(d) Exercising Peremptory Challenge. After the court conducts its initial examination and seats a tentative group of jurors not excluded for cause, the following procedure shall be followed until a full jury has been selected from those jurors and accepted by counsel:
(1) At each round of peremptory challenges, counsel shall submit simultaneously to the court either a blank sheet of paper or a sheet of paper challenging one or more jurors in the group of the first twelve (or more if additional jurors are seated under the single entity process of Rule 24(f)(2)(A)) jurors who have been seated. Neither party shall make known the fact that the party has not challenged a juror.
(2) Replacement jurors will be seated in the panel of twelve (or more if additional jurors are seated under the single entity process of Rule 24(f)(2)(A)) in the order of their selection.
(3) If necessary, additional replacement jurors will be examined for cause and, after passed, counsel will again submit simultaneously, and in writing, the name of any juror in the group of twelve (or more if additional jurors are seated under the single entity process of Rule 24(f)(2)(A)) that counsel elects to challenge peremptorily. Peremptory challenges may be directed to any member of the jury; counsel are not limited to using such challenges against replacement jurors.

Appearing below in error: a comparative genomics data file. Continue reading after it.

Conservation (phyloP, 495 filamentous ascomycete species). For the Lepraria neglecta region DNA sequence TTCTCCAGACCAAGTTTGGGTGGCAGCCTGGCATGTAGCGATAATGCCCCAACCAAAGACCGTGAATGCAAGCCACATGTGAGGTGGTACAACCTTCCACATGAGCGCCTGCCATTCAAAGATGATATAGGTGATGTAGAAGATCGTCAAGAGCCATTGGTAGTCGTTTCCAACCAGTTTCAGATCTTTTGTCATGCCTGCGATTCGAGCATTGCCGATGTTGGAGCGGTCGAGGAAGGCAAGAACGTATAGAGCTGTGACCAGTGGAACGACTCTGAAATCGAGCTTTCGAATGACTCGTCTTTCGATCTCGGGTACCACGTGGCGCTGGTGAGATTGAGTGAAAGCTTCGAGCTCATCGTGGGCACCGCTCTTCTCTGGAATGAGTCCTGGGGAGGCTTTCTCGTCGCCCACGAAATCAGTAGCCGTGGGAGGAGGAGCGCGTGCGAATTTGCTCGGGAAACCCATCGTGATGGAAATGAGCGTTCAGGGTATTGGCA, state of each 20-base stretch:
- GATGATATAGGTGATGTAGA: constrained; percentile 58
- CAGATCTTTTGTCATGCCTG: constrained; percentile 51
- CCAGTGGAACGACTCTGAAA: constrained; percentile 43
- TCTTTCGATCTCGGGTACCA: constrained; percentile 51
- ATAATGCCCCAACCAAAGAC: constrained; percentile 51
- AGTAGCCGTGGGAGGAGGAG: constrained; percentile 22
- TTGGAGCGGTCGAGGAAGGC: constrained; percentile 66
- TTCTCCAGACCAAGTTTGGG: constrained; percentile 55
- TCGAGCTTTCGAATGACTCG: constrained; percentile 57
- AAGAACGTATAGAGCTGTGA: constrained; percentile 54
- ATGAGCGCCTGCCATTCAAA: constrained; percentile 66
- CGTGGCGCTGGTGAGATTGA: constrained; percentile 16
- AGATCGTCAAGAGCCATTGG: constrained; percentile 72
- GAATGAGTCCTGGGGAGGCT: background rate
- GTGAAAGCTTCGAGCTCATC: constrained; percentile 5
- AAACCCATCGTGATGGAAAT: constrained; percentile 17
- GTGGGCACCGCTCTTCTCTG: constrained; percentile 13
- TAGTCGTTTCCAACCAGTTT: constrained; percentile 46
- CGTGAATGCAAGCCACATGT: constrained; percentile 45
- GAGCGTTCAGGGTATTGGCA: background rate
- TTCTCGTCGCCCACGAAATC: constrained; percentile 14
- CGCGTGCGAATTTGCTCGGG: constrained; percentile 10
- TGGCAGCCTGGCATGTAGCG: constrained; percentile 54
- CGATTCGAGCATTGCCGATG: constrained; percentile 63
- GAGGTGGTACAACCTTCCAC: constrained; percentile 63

(4) Alternate jurors are selected in the same manner, unless the single entity process of Rule 24(f)(2)(A) is used.
(5) The trial judge shall keep a list of those challenged. If the same juror is challenged by both parties, each party is charged with the challenge. The trial judge shall not disclose to any juror the identity of the party challenging the juror.
(e) Number of Peremptory Challenges.
(1) Death Penalty. If the offense charged is punishable by death, each defendant is entitled to fifteen peremptory challenges and the state is entitled to fifteen peremptory challenges for each defendant.
(2) Imprisonment More Than Year. If the offense charged is punishable by imprisonment for more than one year, each defendant is entitled to eight peremptory challenges and the state is entitled to eight peremptory challenges for each defendant.
(3) Imprisonment Less Than Year or Fine. If the offense charged is punishable by imprisonment for less than one year or by fine or both, each side is entitled to three peremptory challenges for each defendant.